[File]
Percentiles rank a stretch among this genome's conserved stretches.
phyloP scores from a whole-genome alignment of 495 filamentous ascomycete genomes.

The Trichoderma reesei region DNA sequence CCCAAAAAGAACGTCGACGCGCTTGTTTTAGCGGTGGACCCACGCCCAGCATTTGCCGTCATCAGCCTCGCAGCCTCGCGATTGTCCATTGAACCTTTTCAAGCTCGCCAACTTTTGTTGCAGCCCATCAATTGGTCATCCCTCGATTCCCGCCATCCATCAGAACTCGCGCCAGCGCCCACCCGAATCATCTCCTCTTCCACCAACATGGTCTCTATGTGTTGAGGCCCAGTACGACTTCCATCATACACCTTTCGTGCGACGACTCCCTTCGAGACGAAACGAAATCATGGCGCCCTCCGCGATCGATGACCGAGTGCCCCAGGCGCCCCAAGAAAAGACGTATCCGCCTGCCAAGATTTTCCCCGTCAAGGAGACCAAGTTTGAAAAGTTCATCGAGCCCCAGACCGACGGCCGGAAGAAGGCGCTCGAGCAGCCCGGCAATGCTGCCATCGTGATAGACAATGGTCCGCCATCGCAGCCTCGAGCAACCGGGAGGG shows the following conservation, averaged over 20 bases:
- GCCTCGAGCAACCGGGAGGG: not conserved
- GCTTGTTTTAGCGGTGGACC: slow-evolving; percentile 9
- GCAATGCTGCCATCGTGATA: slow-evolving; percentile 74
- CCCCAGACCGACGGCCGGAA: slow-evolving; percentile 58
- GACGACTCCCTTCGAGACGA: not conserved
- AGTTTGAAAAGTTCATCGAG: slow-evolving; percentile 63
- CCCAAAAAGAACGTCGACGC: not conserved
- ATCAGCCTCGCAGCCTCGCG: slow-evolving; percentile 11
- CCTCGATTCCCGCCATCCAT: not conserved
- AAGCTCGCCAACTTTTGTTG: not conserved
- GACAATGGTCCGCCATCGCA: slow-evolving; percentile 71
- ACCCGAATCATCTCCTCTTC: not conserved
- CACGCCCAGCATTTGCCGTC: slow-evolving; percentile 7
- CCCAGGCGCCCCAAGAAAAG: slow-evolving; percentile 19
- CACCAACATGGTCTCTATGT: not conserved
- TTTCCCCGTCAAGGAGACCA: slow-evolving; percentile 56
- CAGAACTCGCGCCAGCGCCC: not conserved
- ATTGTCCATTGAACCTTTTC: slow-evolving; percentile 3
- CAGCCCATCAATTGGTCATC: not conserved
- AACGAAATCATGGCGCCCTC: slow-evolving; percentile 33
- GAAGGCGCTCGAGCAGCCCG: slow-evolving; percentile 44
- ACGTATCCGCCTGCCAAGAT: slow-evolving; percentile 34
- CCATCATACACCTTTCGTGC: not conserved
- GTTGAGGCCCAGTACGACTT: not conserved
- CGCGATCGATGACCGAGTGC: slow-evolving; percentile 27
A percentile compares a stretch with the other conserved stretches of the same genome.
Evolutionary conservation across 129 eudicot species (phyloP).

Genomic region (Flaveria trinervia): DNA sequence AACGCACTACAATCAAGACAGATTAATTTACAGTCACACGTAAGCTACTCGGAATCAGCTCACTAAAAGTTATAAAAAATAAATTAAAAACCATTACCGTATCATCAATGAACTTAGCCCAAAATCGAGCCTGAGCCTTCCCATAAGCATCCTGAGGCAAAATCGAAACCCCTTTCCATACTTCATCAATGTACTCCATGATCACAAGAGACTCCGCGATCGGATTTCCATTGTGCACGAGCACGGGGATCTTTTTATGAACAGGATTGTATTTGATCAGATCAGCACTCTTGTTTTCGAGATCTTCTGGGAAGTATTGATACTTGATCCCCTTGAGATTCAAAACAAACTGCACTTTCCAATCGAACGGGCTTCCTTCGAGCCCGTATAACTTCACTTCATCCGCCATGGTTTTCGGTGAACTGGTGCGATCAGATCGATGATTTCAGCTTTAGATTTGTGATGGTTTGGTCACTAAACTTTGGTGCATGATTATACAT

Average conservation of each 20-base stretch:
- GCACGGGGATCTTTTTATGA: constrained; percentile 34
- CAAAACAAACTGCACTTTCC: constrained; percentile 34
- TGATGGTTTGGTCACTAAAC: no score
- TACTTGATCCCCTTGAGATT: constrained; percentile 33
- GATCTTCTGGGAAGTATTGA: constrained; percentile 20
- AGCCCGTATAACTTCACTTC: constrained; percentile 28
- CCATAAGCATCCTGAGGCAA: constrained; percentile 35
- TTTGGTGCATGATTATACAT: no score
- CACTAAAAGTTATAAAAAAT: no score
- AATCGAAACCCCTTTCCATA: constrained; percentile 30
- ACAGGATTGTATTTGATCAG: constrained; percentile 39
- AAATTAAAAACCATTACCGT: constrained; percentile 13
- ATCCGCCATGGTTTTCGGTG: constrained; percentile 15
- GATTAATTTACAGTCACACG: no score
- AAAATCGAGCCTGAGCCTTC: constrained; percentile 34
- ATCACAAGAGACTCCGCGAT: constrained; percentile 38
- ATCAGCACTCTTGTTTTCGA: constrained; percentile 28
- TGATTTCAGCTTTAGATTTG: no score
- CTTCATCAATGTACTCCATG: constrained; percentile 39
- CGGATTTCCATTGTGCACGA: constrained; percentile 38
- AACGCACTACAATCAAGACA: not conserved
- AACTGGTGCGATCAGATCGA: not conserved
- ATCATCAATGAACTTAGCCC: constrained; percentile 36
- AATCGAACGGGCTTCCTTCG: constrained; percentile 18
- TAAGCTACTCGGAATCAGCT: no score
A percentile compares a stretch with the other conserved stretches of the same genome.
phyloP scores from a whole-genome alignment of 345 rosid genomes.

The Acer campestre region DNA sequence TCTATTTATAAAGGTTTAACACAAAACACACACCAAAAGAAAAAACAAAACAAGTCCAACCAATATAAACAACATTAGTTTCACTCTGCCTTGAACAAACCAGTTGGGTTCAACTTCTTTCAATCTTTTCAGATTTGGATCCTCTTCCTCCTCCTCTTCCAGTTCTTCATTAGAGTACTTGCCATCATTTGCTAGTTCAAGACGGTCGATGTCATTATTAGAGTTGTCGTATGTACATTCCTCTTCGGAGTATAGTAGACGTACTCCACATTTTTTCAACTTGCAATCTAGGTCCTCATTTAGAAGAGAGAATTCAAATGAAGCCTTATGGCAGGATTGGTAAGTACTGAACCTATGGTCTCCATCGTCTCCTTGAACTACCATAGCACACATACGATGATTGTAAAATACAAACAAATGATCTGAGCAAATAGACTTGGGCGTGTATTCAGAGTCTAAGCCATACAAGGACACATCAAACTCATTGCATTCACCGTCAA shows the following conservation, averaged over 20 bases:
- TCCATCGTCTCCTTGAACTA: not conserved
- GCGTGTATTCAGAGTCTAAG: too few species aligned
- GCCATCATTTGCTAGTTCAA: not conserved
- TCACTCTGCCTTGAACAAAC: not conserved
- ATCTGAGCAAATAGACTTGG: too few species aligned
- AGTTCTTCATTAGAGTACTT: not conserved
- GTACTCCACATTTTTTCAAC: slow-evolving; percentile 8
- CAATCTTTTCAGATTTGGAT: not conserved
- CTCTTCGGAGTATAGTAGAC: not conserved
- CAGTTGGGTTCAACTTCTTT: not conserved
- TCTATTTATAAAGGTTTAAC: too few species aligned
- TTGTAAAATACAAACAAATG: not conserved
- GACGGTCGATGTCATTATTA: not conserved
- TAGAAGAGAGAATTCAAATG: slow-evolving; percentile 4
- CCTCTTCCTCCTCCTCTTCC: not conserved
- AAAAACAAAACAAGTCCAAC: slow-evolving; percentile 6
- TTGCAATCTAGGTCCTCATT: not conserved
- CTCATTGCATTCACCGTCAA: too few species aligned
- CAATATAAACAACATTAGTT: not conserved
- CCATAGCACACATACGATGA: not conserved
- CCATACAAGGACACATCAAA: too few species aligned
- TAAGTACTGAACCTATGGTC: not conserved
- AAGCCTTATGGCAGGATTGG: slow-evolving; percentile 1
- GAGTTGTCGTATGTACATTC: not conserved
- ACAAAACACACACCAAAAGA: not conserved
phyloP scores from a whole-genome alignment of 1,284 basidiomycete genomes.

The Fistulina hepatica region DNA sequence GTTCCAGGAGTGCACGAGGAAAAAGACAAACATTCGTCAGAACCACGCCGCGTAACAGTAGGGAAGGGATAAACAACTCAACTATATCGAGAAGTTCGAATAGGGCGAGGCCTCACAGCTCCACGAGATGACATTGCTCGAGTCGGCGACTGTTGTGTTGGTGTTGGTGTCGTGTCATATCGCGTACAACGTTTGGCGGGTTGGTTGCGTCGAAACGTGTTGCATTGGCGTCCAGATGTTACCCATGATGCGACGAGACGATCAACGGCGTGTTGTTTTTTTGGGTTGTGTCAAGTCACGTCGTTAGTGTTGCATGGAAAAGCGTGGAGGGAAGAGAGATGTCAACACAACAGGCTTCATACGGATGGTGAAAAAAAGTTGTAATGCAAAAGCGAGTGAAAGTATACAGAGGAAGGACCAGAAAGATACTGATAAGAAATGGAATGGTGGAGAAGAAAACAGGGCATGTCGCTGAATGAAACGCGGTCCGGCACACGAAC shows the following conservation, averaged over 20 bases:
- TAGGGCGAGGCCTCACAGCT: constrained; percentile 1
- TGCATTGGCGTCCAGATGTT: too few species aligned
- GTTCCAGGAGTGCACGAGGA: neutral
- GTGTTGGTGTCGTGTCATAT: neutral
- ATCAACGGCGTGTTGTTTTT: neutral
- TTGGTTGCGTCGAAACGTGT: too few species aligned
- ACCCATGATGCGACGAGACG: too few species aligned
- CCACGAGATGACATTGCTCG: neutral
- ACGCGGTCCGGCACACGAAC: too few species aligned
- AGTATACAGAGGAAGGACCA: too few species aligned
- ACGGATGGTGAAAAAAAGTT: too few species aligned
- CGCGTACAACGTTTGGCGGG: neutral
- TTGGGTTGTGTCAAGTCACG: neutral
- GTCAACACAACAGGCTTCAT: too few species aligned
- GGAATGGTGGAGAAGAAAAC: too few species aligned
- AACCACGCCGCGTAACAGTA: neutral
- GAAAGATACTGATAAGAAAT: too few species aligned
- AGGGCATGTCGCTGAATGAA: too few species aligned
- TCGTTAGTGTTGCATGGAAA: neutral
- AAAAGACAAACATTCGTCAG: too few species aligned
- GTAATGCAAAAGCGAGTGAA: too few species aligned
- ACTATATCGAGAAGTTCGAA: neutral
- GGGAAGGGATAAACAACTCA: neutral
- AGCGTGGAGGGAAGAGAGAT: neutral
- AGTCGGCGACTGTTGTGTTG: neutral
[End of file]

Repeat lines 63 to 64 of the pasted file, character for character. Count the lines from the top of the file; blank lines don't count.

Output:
- GCCATCATTTGCTAGTTCAA: not conserved
- TCACTCTGCCTTGAACAAAC: not conserved